Sunday, September 29, 2013

The "M" Box Part II

Continuing through the "M" box, another group of collectibles without anything more in the way of information than the hallmark: MSC; M2; MEE; MCR, Div. Of Greb; Mehlos Refinery; and MMM. I have seen photos of MMM ingots in smaller size, +/- 2 oz, with Colorado included in the hallmark, "MMM Colorado", but the example below has nothing more than MMM.
A trio of Mastiff Metals ingots in the three presentation variations I have seen on the obverse to date: hallmark alone, hallmark with weight, and hallmark with name. I have read that the Bull Mastiff hallmark encircled by the words "Faithful Guardian" represents the second variety produced by Mastiff Metals, reportedly the first variety contained the written name only. The third example may be a transitional piece between the two varieties. I believe these date to the early 70's.
Metalrex from Reno, NV, one a shallow pour rectangle and the other in the shape of the State of Nevada. 
And finally Mid South Silver and Mid South Smelter. I found a Mid South Silver & Recovery Co. and a Mid South Refinery & Smelters, both formerly in business in Brandon, MS. Nothing to add on the first but Mid South Refinery & Smelters was dissolved on January 15,1980 after 33 years in business. 

As always, anyone have information to add let me know.
Silver Ingots

Thursday, September 19, 2013

The "M" Box Part I

Normally when starting a new box I jump right to my favorite but I am having some trouble with the photography of my favorites from the "M" box so I will cover the rest of the box, probably in two posts, and by then hopefully have the photography issue figured out.
A lot of neat ingots in this box but again, not a lot of information. Pictured first a pair of highly collectible ingots, Montana Gold & Silver Corporation and E. D. Marshall Refiners. These both required a great deal of patience to acquire and I have not been able to double up on either.


Two more rarities, Motherlode and MDM. As with the Montana Gold & Silver and E.D. Marshall Refiners pictured above, these first four examples represent the only I have ever come across of each in class.
A nice group of L.C. Murray ingots in the four different presentations I have found to date, certified, no hallmark picture-framed; hallmark torch only picture-framed; and certified with and without hallmark torch on standard cast ingots.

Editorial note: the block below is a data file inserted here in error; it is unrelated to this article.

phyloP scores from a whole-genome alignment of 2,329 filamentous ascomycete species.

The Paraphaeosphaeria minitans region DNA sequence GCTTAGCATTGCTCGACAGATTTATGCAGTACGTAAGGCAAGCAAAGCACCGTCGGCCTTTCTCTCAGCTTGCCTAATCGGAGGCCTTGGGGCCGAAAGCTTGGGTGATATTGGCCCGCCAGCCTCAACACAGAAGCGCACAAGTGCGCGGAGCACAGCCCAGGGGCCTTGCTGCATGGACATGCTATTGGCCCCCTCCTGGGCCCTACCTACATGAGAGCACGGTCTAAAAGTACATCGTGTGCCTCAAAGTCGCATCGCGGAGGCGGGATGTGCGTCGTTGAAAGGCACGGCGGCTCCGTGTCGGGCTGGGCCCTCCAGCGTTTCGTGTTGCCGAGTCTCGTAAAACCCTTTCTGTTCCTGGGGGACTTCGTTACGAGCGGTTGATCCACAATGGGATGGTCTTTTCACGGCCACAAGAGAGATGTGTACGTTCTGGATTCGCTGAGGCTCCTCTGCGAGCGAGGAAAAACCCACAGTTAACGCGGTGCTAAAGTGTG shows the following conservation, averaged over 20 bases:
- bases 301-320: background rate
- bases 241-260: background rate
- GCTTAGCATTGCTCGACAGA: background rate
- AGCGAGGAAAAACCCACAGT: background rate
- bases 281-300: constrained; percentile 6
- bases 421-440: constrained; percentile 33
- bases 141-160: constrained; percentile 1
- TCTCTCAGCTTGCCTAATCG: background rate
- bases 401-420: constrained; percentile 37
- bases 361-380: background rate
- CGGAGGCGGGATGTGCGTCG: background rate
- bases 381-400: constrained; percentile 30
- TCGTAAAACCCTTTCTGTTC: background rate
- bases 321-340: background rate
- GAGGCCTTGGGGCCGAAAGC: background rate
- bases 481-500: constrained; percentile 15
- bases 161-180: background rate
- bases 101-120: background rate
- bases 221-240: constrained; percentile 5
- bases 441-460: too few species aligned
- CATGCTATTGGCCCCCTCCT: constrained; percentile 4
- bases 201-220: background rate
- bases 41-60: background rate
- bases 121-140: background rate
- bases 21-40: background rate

Finally for this first "M" box post, MSR on the reverse of a splitting double image of the L.C. Murray picture-framed ingot displayed above.

Anyone have any additional info feel free to comment.
Silver Ingots

Tuesday, September 10, 2013

The Signal

The 5.04 oz The Signal - Vigilance Forever ingot pictured below, has led to a most interesting story. After acquisition I began my research and quickly found that The Signal was a Santa Clara Valley newspaper that started publication in 1919. was the source for most of my information and I was fortunate to make acquaintance with Leon Worden, the Webmaster and a former Editor of The Signal. The story at the end of this post is printed with permission from Leon Worden from his original at 
Scott Newhall, who you will meet in the story below, mentioned visits to the San Francisco Mint and the remarkable similarities between The Signal ingot to Mint Of The United States At San Francisco ingots amaze me. Overall, the only significant difference in the two stems from the apparent force used in stamping of The Signal ingot hallmark and subsequent distortion of the ingot casting.

Make sure to read the reprint below and as always, let me know if anyone has something to add.
Silver Ingots
Reprint from

Scott Newhall didn't do anything half-way, be it editorializing or pursuing his hobbies. He was a big-time collector of coins (and artwork, cars and more). He was particularly attracted to silver world coins, especially from one of his favorite vacation spots, Mexico.

On occasion, he even made his own silver ingots as mementos of various ventures, including his Newhall Signal newspaper.

It was an art form he'd learned while working for the San Francisco Chronicle. He started there in 1934 as a summer replacement photographer and worked his way up to executive editor from 1952-71. The Chronicle building sat (and still sits) directly across Mission Street from the old San Francisco Mint — one of the few buildings to survive the 1906 earthquake and fire. Coins were struck there from 1874 to 1937.

"I went up through the Mint one time quite early on and watched them pour some silver and gold ingots — you know, five-ounce silver bars or 10-ounce gold bars," Newhall told Suzanne B. Riess, who interviewed him in 1988-89 on behalf of the Bancroft Library at the University of California, Berkeley, where he had studied in the early 1930s.